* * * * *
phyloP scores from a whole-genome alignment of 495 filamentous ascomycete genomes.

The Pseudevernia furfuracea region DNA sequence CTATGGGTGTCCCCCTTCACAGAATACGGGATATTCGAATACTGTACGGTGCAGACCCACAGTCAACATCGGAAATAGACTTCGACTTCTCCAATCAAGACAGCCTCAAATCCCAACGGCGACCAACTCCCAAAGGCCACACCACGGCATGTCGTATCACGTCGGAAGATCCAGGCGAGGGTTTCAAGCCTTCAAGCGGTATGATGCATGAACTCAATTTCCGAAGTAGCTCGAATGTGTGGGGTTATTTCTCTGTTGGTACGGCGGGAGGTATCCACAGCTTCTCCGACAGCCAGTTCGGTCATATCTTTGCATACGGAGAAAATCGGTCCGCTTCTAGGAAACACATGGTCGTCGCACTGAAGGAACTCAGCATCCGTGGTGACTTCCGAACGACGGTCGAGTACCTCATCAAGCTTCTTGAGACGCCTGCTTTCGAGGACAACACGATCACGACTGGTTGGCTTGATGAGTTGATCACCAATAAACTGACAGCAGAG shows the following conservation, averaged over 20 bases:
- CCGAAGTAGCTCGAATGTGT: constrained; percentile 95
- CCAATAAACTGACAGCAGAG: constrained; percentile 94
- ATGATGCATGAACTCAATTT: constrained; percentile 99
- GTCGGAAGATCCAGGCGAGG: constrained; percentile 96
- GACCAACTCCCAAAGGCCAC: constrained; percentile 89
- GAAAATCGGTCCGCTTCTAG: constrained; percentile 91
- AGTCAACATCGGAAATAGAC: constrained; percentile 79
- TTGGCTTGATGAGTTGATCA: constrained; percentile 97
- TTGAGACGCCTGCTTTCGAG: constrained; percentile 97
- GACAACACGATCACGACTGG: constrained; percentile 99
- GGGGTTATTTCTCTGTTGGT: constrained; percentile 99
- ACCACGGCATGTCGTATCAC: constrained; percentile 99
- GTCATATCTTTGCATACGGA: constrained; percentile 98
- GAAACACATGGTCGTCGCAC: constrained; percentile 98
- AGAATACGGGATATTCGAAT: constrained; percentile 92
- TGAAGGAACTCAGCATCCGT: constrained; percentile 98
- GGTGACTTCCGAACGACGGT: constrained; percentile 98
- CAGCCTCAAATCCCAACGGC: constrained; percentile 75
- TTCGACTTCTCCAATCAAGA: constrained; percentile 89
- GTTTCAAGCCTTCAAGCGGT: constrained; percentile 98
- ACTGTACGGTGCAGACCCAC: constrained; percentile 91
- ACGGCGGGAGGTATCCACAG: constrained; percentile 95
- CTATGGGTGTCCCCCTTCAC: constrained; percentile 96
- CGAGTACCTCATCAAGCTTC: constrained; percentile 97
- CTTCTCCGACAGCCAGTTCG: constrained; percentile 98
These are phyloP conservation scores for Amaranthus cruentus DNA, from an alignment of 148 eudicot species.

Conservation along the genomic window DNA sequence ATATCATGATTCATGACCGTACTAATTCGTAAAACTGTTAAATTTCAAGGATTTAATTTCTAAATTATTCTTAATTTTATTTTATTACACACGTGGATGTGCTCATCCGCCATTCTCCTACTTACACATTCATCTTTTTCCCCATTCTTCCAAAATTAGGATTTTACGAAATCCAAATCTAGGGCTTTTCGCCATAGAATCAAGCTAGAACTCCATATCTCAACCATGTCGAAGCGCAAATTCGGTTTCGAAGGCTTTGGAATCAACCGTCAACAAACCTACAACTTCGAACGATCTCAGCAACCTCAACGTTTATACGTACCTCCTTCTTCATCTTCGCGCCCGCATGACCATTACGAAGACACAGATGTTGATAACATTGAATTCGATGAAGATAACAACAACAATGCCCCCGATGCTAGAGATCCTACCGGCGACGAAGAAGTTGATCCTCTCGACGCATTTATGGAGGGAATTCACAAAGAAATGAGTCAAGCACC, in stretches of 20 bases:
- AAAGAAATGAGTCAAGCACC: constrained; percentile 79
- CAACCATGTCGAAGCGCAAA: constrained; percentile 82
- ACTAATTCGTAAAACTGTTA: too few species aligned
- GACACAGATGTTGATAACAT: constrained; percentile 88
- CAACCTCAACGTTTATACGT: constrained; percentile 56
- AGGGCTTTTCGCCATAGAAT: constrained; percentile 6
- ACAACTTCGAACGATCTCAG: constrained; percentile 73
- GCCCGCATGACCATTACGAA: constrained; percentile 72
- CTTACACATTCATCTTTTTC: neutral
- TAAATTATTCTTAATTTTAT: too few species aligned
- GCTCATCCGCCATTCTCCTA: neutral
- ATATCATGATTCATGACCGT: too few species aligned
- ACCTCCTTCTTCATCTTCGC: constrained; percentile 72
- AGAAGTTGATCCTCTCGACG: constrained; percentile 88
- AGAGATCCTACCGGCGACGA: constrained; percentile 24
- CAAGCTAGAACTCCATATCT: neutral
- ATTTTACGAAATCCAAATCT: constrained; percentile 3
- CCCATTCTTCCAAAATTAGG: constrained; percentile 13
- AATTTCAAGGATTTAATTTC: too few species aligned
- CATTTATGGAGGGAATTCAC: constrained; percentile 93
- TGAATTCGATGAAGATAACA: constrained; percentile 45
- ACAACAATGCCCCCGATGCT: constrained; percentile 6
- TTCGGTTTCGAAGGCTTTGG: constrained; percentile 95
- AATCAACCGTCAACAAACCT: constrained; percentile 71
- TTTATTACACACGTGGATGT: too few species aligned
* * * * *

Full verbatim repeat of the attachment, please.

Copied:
phyloP scores from a whole-genome alignment of 495 filamentous ascomycete genomes.

The Pseudevernia furfuracea region DNA sequence CTATGGGTGTCCCCCTTCACAGAATACGGGATATTCGAATACTGTACGGTGCAGACCCACAGTCAACATCGGAAATAGACTTCGACTTCTCCAATCAAGACAGCCTCAAATCCCAACGGCGACCAACTCCCAAAGGCCACACCACGGCATGTCGTATCACGTCGGAAGATCCAGGCGAGGGTTTCAAGCCTTCAAGCGGTATGATGCATGAACTCAATTTCCGAAGTAGCTCGAATGTGTGGGGTTATTTCTCTGTTGGTACGGCGGGAGGTATCCACAGCTTCTCCGACAGCCAGTTCGGTCATATCTTTGCATACGGAGAAAATCGGTCCGCTTCTAGGAAACACATGGTCGTCGCACTGAAGGAACTCAGCATCCGTGGTGACTTCCGAACGACGGTCGAGTACCTCATCAAGCTTCTTGAGACGCCTGCTTTCGAGGACAACACGATCACGACTGGTTGGCTTGATGAGTTGATCACCAATAAACTGACAGCAGAG shows the following conservation, averaged over 20 bases:
- CCGAAGTAGCTCGAATGTGT: constrained; percentile 95
- CCAATAAACTGACAGCAGAG: constrained; percentile 94
- ATGATGCATGAACTCAATTT: constrained; percentile 99
- GTCGGAAGATCCAGGCGAGG: constrained; percentile 96
- GACCAACTCCCAAAGGCCAC: constrained; percentile 89
- GAAAATCGGTCCGCTTCTAG: constrained; percentile 91
- AGTCAACATCGGAAATAGAC: constrained; percentile 79
- TTGGCTTGATGAGTTGATCA: constrained; percentile 97
- TTGAGACGCCTGCTTTCGAG: constrained; percentile 97
- GACAACACGATCACGACTGG: constrained; percentile 99
- GGGGTTATTTCTCTGTTGGT: constrained; percentile 99
- ACCACGGCATGTCGTATCAC: constrained; percentile 99
- GTCATATCTTTGCATACGGA: constrained; percentile 98
- GAAACACATGGTCGTCGCAC: constrained; percentile 98
- AGAATACGGGATATTCGAAT: constrained; percentile 92
- TGAAGGAACTCAGCATCCGT: constrained; percentile 98
- GGTGACTTCCGAACGACGGT: constrained; percentile 98
- CAGCCTCAAATCCCAACGGC: constrained; percentile 75
- TTCGACTTCTCCAATCAAGA: constrained; percentile 89
- GTTTCAAGCCTTCAAGCGGT: constrained; percentile 98
- ACTGTACGGTGCAGACCCAC: constrained; percentile 91
- ACGGCGGGAGGTATCCACAG: constrained; percentile 95
- CTATGGGTGTCCCCCTTCAC: constrained; percentile 96
- CGAGTACCTCATCAAGCTTC: constrained; percentile 97
- CTTCTCCGACAGCCAGTTCG: constrained; percentile 98
These are phyloP conservation scores for Amaranthus cruentus DNA, from an alignment of 148 eudicot species.

Conservation along the genomic window DNA sequence ATATCATGATTCATGACCGTACTAATTCGTAAAACTGTTAAATTTCAAGGATTTAATTTCTAAATTATTCTTAATTTTATTTTATTACACACGTGGATGTGCTCATCCGCCATTCTCCTACTTACACATTCATCTTTTTCCCCATTCTTCCAAAATTAGGATTTTACGAAATCCAAATCTAGGGCTTTTCGCCATAGAATCAAGCTAGAACTCCATATCTCAACCATGTCGAAGCGCAAATTCGGTTTCGAAGGCTTTGGAATCAACCGTCAACAAACCTACAACTTCGAACGATCTCAGCAACCTCAACGTTTATACGTACCTCCTTCTTCATCTTCGCGCCCGCATGACCATTACGAAGACACAGATGTTGATAACATTGAATTCGATGAAGATAACAACAACAATGCCCCCGATGCTAGAGATCCTACCGGCGACGAAGAAGTTGATCCTCTCGACGCATTTATGGAGGGAATTCACAAAGAAATGAGTCAAGCACC, in stretches of 20 bases:
- AAAGAAATGAGTCAAGCACC: constrained; percentile 79
- CAACCATGTCGAAGCGCAAA: constrained; percentile 82
- ACTAATTCGTAAAACTGTTA: too few species aligned
- GACACAGATGTTGATAACAT: constrained; percentile 88
- CAACCTCAACGTTTATACGT: constrained; percentile 56
- AGGGCTTTTCGCCATAGAAT: constrained; percentile 6
- ACAACTTCGAACGATCTCAG: constrained; percentile 73
- GCCCGCATGACCATTACGAA: constrained; percentile 72
- CTTACACATTCATCTTTTTC: neutral
- TAAATTATTCTTAATTTTAT: too few species aligned
- GCTCATCCGCCATTCTCCTA: neutral
- ATATCATGATTCATGACCGT: too few species aligned
- ACCTCCTTCTTCATCTTCGC: constrained; percentile 72
- AGAAGTTGATCCTCTCGACG: constrained; percentile 88
- AGAGATCCTACCGGCGACGA: constrained; percentile 24
- CAAGCTAGAACTCCATATCT: neutral
- ATTTTACGAAATCCAAATCT: constrained; percentile 3
- CCCATTCTTCCAAAATTAGG: constrained; percentile 13
- AATTTCAAGGATTTAATTTC: too few species aligned
- CATTTATGGAGGGAATTCAC: constrained; percentile 93
- TGAATTCGATGAAGATAACA: constrained; percentile 45
- ACAACAATGCCCCCGATGCT: constrained; percentile 6
- TTCGGTTTCGAAGGCTTTGG: constrained; percentile 95
- AATCAACCGTCAACAAACCT: constrained; percentile 71
- TTTATTACACACGTGGATGT: too few species aligned